A research team including a faculty member from Texas State University has published the sequence and analysis of the platyfish genome in the current issue of the British science journal Nature Genetics.
The work represents the first genome sequence of a poeciliid fish and provides a potential model for cancer research as well as insights into evolutionary adaptation in this freshwater fish as well as.
Ron Walter, director of the Xiphophorus Genetic Stock Center in the Department of Chemistry and Biochemistry at Texas State, shared first-lead author credit with Manfred Schartl of the University of Würzburg, Biozentrum, Am Hubland, Würzburg, Germany. The Xiphophorus Genetic Stock Center has additional resources and information on the X. maculatus genome available online at www.xiphophorus.txstate.edu/research/macgenome.html.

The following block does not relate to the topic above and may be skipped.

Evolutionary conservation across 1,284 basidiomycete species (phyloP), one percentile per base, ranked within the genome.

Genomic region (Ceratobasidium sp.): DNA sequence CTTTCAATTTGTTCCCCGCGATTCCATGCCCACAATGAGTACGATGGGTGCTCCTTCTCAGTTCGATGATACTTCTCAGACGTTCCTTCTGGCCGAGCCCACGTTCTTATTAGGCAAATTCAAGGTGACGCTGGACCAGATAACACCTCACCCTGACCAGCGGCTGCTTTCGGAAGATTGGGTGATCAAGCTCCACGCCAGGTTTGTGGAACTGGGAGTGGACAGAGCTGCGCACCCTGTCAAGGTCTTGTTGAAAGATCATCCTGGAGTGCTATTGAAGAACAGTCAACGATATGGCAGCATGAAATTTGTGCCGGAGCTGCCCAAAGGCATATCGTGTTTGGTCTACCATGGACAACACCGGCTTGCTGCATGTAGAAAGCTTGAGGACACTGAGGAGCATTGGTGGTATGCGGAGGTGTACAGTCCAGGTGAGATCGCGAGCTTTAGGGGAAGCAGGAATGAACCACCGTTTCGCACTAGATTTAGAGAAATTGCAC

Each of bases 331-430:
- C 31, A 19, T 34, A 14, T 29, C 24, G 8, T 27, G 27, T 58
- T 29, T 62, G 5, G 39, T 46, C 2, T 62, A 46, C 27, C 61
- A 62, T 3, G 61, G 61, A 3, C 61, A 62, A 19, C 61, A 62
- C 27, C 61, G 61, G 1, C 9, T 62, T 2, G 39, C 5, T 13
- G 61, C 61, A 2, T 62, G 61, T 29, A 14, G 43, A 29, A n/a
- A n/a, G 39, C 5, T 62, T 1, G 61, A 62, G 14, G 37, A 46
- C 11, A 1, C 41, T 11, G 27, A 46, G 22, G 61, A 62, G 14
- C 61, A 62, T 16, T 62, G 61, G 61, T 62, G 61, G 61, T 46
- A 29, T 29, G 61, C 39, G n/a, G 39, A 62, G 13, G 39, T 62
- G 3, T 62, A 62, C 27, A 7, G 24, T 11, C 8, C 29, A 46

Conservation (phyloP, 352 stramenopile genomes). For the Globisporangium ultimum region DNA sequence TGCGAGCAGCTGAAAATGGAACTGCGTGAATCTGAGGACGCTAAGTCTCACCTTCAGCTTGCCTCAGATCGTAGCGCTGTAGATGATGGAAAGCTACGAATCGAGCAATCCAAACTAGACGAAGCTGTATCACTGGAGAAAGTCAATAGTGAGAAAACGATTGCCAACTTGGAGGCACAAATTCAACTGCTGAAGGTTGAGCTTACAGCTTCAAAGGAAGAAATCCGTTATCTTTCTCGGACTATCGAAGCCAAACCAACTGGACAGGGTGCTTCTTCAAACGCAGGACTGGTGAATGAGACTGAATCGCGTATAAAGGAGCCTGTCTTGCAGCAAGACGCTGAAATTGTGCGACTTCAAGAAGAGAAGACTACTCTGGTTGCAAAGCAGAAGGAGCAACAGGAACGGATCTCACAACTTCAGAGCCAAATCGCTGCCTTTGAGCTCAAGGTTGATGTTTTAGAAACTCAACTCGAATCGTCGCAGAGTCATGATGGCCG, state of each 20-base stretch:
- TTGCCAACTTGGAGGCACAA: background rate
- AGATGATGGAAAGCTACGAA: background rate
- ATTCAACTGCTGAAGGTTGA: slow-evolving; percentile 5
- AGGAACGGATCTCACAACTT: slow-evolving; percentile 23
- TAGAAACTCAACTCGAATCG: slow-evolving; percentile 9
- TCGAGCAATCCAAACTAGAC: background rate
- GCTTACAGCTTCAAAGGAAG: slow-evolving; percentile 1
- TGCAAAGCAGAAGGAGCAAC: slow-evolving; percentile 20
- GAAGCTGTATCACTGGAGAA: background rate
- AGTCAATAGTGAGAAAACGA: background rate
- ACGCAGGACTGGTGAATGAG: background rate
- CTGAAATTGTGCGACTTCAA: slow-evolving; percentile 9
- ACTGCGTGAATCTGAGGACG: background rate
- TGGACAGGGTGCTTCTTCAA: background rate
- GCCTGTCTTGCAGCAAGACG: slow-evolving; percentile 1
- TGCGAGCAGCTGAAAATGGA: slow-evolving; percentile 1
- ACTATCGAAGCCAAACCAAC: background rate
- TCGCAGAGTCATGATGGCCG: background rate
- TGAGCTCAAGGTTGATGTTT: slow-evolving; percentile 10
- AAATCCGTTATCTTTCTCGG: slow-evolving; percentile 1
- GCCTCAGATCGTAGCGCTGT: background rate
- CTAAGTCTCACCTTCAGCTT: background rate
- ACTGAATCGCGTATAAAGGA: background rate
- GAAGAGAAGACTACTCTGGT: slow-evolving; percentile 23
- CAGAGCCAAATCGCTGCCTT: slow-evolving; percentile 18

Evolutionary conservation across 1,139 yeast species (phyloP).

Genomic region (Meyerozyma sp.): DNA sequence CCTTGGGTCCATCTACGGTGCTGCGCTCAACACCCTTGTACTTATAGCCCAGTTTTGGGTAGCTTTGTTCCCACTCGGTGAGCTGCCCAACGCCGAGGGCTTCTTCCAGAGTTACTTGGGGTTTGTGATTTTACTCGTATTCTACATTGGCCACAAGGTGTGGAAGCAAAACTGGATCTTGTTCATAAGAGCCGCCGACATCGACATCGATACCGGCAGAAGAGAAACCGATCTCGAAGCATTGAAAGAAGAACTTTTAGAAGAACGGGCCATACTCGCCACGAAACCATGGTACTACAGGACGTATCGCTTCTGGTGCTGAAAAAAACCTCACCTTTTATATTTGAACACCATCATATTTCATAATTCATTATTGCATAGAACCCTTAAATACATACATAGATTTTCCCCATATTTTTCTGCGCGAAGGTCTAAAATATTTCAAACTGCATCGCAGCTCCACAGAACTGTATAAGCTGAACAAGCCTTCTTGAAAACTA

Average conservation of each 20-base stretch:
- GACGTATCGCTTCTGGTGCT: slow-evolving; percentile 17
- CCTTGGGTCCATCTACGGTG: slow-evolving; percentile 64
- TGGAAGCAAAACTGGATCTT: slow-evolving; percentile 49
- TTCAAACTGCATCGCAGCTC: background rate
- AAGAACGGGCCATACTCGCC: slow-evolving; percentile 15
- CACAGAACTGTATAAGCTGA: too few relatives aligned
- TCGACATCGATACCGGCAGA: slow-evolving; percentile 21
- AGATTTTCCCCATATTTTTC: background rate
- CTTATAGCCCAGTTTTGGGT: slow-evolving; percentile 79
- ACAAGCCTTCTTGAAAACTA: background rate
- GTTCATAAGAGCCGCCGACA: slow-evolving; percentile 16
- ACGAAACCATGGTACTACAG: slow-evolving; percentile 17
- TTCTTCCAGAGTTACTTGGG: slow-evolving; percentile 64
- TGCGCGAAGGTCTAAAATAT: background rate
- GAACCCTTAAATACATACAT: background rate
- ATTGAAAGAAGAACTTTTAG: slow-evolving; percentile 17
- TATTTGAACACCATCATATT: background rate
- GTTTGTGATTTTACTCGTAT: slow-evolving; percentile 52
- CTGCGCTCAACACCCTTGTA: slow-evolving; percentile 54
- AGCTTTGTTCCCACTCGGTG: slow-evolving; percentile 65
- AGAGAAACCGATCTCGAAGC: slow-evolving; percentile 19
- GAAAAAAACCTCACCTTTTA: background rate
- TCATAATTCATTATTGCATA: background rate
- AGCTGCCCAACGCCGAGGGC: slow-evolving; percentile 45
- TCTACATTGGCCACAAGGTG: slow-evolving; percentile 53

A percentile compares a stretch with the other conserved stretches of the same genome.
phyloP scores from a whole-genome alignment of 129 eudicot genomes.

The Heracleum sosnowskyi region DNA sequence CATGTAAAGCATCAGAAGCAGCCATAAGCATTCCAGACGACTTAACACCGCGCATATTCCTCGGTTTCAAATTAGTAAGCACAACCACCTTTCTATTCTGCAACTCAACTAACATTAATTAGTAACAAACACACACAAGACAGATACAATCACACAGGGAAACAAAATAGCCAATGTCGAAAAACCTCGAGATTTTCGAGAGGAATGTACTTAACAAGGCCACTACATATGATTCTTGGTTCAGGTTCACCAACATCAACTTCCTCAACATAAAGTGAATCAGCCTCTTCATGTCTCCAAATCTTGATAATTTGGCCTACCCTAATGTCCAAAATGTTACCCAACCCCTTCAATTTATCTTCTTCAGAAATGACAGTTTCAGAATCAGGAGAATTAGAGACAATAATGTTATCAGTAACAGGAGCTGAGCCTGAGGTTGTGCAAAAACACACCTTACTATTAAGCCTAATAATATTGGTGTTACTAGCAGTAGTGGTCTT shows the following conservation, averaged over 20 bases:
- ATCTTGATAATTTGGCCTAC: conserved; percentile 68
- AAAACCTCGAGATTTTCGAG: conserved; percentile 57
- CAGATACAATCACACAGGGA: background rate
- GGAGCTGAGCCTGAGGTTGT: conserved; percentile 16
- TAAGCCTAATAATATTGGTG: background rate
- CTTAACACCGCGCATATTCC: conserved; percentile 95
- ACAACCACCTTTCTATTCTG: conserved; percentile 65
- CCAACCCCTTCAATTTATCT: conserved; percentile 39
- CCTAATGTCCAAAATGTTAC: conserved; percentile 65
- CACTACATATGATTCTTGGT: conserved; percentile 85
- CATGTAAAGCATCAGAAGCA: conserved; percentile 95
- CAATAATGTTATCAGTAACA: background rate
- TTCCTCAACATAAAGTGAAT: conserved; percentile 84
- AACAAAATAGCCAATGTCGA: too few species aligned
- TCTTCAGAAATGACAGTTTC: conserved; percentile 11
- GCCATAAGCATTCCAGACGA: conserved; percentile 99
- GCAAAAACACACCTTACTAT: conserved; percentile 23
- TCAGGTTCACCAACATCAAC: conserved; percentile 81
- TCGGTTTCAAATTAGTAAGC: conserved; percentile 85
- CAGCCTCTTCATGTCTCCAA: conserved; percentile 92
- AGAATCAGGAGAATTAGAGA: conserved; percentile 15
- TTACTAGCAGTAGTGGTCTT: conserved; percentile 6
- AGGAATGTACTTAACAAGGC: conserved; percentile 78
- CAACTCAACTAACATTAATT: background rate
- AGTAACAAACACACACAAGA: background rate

The authors use the sequencing of the platyfish genome as a model to examine the evolution of a number of traits, including a live bearing reproductive mode, pigmentation patterns, cancer and behavioral traits. They identify a gene implicated in both pigmentation patterning and melanoma development in the platyfish. They also find evidence for selection of genes associated with viviparity–the development of the embryo inside the body of the mother, eventually leading to a live birth. In addition, they identify selective retention of duplicate genes implicated in cognition during the evolution of teleost fish, suggesting a model for the evolution of behavioral complexity in fish.
The research work was supported by U.S. National Institutes of Health, National Center for Research Resources (NCRR) and Office of Research Infrastructure Programs (ORIP), Division of Comparative Medicine grants (including an American Recovery and Reinvestment Act supplement), the Deutsche Forschungsgemeinschaft, VolkswagenStiftung and by the Agence Nationale de Recherche.
The paper is available for review at www.nature.com/ng/journal/vaop/ncurrent/full/ng.2604.html. For additional information, contact Ron Walter at (512) 245-0357 or via email at email@example.com, or Neda Afsarmanesh, Nature New York, at (212) 726-9231 or via email at firstname.lastname@example.org.